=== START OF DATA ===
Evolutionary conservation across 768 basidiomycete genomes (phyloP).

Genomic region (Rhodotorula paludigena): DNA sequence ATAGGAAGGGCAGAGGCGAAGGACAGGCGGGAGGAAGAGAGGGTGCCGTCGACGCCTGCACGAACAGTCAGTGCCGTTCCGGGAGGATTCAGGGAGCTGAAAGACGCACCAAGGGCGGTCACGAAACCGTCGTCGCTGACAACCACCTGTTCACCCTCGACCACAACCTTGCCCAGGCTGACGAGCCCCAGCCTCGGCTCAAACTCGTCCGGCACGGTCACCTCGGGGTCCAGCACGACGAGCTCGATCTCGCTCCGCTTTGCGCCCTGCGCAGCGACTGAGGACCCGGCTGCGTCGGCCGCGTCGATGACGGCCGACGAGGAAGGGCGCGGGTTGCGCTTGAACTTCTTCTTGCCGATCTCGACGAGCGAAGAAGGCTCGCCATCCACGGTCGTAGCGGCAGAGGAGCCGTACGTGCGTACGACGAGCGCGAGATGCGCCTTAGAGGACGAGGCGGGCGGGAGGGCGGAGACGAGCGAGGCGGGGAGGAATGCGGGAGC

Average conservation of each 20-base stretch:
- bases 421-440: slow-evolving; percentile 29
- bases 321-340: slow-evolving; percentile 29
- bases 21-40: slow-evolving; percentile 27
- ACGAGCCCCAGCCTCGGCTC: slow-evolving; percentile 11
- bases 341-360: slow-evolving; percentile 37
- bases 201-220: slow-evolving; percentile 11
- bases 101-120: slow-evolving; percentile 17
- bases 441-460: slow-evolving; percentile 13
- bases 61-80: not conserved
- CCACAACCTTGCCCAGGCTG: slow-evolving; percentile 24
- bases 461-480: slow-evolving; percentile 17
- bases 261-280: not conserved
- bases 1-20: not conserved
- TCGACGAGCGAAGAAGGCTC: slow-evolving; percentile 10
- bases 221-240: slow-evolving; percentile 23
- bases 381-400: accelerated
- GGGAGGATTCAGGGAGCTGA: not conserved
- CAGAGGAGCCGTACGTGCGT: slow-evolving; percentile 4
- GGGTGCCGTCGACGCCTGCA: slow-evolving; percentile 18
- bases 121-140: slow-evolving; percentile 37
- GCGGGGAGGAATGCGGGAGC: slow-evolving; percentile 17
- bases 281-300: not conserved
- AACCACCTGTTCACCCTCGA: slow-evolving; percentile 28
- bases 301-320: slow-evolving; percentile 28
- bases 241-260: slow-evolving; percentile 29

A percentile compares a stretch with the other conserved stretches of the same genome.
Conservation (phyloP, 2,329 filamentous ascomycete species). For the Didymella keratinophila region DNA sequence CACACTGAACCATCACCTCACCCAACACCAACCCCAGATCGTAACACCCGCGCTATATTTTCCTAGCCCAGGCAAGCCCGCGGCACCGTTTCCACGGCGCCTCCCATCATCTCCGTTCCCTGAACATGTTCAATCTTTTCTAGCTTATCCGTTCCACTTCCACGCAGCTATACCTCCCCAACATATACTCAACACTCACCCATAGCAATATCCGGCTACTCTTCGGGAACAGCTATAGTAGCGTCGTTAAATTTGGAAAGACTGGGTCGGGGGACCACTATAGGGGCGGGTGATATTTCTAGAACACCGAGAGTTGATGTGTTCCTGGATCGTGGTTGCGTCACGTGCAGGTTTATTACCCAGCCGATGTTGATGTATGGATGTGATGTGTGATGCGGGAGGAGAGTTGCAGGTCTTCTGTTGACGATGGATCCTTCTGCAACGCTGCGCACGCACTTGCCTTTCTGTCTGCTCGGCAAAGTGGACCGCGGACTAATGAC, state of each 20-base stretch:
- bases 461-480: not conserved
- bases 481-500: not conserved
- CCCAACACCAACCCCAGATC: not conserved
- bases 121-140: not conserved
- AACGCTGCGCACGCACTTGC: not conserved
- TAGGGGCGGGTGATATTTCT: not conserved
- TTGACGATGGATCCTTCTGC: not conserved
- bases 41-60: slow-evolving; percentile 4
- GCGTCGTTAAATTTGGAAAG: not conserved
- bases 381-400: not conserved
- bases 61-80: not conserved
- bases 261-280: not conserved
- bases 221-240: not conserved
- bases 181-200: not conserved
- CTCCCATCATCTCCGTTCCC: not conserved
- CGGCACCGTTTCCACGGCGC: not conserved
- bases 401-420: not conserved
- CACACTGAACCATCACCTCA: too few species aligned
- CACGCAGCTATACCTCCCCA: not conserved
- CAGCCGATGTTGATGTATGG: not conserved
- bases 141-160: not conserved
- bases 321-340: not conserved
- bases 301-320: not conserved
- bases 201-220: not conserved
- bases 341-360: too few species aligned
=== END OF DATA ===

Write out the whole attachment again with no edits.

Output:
Evolutionary conservation across 768 basidiomycete genomes (phyloP).

Genomic region (Rhodotorula paludigena): DNA sequence ATAGGAAGGGCAGAGGCGAAGGACAGGCGGGAGGAAGAGAGGGTGCCGTCGACGCCTGCACGAACAGTCAGTGCCGTTCCGGGAGGATTCAGGGAGCTGAAAGACGCACCAAGGGCGGTCACGAAACCGTCGTCGCTGACAACCACCTGTTCACCCTCGACCACAACCTTGCCCAGGCTGACGAGCCCCAGCCTCGGCTCAAACTCGTCCGGCACGGTCACCTCGGGGTCCAGCACGACGAGCTCGATCTCGCTCCGCTTTGCGCCCTGCGCAGCGACTGAGGACCCGGCTGCGTCGGCCGCGTCGATGACGGCCGACGAGGAAGGGCGCGGGTTGCGCTTGAACTTCTTCTTGCCGATCTCGACGAGCGAAGAAGGCTCGCCATCCACGGTCGTAGCGGCAGAGGAGCCGTACGTGCGTACGACGAGCGCGAGATGCGCCTTAGAGGACGAGGCGGGCGGGAGGGCGGAGACGAGCGAGGCGGGGAGGAATGCGGGAGC

Average conservation of each 20-base stretch:
- bases 421-440: slow-evolving; percentile 29
- bases 321-340: slow-evolving; percentile 29
- bases 21-40: slow-evolving; percentile 27
- ACGAGCCCCAGCCTCGGCTC: slow-evolving; percentile 11
- bases 341-360: slow-evolving; percentile 37
- bases 201-220: slow-evolving; percentile 11
- bases 101-120: slow-evolving; percentile 17
- bases 441-460: slow-evolving; percentile 13
- bases 61-80: not conserved
- CCACAACCTTGCCCAGGCTG: slow-evolving; percentile 24
- bases 461-480: slow-evolving; percentile 17
- bases 261-280: not conserved
- bases 1-20: not conserved
- TCGACGAGCGAAGAAGGCTC: slow-evolving; percentile 10
- bases 221-240: slow-evolving; percentile 23
- bases 381-400: accelerated
- GGGAGGATTCAGGGAGCTGA: not conserved
- CAGAGGAGCCGTACGTGCGT: slow-evolving; percentile 4
- GGGTGCCGTCGACGCCTGCA: slow-evolving; percentile 18
- bases 121-140: slow-evolving; percentile 37
- GCGGGGAGGAATGCGGGAGC: slow-evolving; percentile 17
- bases 281-300: not conserved
- AACCACCTGTTCACCCTCGA: slow-evolving; percentile 28
- bases 301-320: slow-evolving; percentile 28
- bases 241-260: slow-evolving; percentile 29

A percentile compares a stretch with the other conserved stretches of the same genome.
Conservation (phyloP, 2,329 filamentous ascomycete species). For the Didymella keratinophila region DNA sequence CACACTGAACCATCACCTCACCCAACACCAACCCCAGATCGTAACACCCGCGCTATATTTTCCTAGCCCAGGCAAGCCCGCGGCACCGTTTCCACGGCGCCTCCCATCATCTCCGTTCCCTGAACATGTTCAATCTTTTCTAGCTTATCCGTTCCACTTCCACGCAGCTATACCTCCCCAACATATACTCAACACTCACCCATAGCAATATCCGGCTACTCTTCGGGAACAGCTATAGTAGCGTCGTTAAATTTGGAAAGACTGGGTCGGGGGACCACTATAGGGGCGGGTGATATTTCTAGAACACCGAGAGTTGATGTGTTCCTGGATCGTGGTTGCGTCACGTGCAGGTTTATTACCCAGCCGATGTTGATGTATGGATGTGATGTGTGATGCGGGAGGAGAGTTGCAGGTCTTCTGTTGACGATGGATCCTTCTGCAACGCTGCGCACGCACTTGCCTTTCTGTCTGCTCGGCAAAGTGGACCGCGGACTAATGAC, state of each 20-base stretch:
- bases 461-480: not conserved
- bases 481-500: not conserved
- CCCAACACCAACCCCAGATC: not conserved
- bases 121-140: not conserved
- AACGCTGCGCACGCACTTGC: not conserved
- TAGGGGCGGGTGATATTTCT: not conserved
- TTGACGATGGATCCTTCTGC: not conserved
- bases 41-60: slow-evolving; percentile 4
- GCGTCGTTAAATTTGGAAAG: not conserved
- bases 381-400: not conserved
- bases 61-80: not conserved
- bases 261-280: not conserved
- bases 221-240: not conserved
- bases 181-200: not conserved
- CTCCCATCATCTCCGTTCCC: not conserved
- CGGCACCGTTTCCACGGCGC: not conserved
- bases 401-420: not conserved
- CACACTGAACCATCACCTCA: too few species aligned
- CACGCAGCTATACCTCCCCA: not conserved
- CAGCCGATGTTGATGTATGG: not conserved
- bases 141-160: not conserved
- bases 321-340: not conserved
- bases 301-320: not conserved
- bases 201-220: not conserved
- bases 341-360: too few species aligned